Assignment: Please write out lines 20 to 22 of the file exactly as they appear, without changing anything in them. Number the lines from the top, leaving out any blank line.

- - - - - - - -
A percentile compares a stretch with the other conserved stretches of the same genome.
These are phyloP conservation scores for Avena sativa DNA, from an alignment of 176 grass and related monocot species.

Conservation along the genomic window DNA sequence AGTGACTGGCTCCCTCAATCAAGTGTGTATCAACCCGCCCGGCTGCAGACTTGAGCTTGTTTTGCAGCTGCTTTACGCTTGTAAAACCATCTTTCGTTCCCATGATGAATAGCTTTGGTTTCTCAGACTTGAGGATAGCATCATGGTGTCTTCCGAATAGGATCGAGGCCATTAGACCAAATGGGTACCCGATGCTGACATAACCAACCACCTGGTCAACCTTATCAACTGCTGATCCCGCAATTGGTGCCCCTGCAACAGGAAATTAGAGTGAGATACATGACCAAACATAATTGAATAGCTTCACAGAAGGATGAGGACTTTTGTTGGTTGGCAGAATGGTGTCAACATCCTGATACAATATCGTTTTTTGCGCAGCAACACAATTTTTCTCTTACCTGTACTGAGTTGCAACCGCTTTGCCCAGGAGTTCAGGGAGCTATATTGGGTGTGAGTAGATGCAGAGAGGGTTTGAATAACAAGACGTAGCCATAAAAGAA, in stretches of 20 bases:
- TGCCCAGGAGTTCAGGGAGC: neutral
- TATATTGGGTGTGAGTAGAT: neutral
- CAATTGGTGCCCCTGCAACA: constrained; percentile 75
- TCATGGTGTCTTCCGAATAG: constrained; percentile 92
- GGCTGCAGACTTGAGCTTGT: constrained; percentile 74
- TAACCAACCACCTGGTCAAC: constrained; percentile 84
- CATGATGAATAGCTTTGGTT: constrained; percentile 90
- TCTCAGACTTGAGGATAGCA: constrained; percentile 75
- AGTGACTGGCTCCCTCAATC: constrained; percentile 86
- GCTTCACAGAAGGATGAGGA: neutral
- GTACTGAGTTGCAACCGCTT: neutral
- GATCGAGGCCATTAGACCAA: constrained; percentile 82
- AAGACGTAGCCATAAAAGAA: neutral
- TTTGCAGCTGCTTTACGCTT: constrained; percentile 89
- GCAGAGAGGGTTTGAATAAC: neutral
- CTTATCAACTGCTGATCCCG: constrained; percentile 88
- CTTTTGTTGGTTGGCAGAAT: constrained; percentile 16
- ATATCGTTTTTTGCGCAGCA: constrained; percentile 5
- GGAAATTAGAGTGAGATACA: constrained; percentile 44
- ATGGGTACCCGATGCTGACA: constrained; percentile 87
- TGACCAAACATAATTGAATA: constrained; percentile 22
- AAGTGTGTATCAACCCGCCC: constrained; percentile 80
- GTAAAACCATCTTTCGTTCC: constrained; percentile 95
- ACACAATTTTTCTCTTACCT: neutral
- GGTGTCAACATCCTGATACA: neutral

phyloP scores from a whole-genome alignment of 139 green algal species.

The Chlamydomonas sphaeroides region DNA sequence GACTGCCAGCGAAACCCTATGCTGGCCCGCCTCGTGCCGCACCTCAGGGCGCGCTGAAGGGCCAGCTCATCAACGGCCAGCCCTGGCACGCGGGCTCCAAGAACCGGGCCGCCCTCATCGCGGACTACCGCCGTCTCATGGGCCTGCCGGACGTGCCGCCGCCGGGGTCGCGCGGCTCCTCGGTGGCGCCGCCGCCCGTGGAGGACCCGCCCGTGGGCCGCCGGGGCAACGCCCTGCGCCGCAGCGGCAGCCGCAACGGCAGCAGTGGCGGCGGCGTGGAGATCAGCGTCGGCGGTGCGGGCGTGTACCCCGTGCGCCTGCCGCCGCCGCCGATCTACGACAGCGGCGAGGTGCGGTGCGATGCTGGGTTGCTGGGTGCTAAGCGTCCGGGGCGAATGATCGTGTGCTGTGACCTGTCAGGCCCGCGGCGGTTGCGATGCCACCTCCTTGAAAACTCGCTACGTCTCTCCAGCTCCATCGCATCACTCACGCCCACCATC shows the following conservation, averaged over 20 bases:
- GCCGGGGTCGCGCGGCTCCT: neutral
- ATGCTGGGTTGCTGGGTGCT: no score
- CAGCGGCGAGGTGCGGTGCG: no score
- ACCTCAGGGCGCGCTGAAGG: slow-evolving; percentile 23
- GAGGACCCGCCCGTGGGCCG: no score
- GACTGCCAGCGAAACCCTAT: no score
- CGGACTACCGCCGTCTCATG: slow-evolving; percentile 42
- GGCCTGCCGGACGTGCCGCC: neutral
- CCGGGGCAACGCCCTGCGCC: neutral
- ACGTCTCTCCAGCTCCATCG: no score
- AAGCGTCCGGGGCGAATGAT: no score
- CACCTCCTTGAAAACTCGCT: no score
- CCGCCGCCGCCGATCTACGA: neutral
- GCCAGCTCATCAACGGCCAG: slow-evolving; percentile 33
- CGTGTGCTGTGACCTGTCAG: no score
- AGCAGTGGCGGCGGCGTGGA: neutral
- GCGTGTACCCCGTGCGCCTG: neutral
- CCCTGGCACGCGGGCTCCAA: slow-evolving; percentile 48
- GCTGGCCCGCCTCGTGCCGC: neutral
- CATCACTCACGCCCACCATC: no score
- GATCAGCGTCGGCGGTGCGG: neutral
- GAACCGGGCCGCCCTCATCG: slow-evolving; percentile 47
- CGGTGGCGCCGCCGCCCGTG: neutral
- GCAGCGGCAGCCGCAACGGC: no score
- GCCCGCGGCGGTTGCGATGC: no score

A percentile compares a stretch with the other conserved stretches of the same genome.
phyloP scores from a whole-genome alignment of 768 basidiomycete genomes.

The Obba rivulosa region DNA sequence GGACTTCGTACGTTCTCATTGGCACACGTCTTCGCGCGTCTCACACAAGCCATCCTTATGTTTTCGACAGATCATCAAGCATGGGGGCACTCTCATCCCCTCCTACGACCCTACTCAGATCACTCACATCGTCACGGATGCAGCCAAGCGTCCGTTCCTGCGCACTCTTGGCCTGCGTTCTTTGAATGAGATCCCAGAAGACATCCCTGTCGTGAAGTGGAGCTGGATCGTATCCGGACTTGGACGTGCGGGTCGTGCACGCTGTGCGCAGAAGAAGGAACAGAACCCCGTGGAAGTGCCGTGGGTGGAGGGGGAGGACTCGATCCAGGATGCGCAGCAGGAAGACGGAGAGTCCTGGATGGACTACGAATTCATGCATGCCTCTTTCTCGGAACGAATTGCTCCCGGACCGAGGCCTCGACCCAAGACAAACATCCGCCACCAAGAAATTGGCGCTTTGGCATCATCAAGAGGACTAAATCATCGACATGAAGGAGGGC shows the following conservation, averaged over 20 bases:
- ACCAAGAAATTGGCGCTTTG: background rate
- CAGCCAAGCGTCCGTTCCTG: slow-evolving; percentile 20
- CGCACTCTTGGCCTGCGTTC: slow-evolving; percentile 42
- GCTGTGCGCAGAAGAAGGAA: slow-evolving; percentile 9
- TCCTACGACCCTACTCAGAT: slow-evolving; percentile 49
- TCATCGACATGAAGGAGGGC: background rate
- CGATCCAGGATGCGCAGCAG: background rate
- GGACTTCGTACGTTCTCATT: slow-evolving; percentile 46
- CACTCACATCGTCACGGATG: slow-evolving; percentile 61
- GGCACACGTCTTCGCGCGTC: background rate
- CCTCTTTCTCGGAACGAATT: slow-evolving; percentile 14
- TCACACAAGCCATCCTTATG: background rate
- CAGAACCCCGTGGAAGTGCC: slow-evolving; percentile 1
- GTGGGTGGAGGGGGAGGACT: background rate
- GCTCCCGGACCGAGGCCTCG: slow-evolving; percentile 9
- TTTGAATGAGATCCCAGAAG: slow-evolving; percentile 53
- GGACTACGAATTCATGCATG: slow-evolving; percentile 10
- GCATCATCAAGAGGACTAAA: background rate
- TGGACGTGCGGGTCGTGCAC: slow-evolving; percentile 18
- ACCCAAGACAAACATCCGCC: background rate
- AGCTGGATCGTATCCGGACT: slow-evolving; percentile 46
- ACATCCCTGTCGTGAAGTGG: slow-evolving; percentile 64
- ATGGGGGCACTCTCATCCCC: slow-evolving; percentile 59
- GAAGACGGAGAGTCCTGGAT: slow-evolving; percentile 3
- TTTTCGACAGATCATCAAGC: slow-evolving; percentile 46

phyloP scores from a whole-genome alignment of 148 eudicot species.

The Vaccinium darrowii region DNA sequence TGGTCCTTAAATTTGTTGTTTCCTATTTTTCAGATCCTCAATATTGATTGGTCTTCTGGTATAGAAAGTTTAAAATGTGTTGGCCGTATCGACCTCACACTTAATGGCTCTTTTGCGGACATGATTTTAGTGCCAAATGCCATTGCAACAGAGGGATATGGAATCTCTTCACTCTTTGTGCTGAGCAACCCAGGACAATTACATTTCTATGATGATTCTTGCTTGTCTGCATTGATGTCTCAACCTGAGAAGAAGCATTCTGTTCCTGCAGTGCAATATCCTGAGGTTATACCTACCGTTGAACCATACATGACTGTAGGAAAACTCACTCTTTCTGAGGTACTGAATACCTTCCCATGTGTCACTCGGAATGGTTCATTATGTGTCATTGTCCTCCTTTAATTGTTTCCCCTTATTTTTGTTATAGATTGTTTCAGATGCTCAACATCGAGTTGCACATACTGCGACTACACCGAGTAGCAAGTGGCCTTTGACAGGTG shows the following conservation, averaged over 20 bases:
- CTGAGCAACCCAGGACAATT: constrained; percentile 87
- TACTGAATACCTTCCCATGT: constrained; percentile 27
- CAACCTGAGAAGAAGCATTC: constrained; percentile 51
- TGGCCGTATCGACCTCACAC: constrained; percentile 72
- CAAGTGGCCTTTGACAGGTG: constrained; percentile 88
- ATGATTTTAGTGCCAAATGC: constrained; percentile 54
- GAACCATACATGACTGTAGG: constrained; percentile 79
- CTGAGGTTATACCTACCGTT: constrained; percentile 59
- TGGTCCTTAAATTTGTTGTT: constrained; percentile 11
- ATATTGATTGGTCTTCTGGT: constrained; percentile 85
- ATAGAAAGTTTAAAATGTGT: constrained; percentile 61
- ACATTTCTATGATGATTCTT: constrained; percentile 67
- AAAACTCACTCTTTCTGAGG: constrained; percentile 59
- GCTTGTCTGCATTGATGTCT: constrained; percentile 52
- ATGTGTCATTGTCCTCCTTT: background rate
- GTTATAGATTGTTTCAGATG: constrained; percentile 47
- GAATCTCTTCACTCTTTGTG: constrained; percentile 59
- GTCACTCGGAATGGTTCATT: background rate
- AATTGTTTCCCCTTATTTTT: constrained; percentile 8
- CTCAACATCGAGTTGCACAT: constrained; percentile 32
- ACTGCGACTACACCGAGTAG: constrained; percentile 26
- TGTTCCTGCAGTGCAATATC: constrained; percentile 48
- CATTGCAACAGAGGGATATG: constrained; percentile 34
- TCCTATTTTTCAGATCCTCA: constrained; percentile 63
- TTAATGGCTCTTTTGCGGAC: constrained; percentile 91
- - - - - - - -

- CTTTTGTTGGTTGGCAGAAT: constrained; percentile 16
- ATATCGTTTTTTGCGCAGCA: constrained; percentile 5
- GGAAATTAGAGTGAGATACA: constrained; percentile 44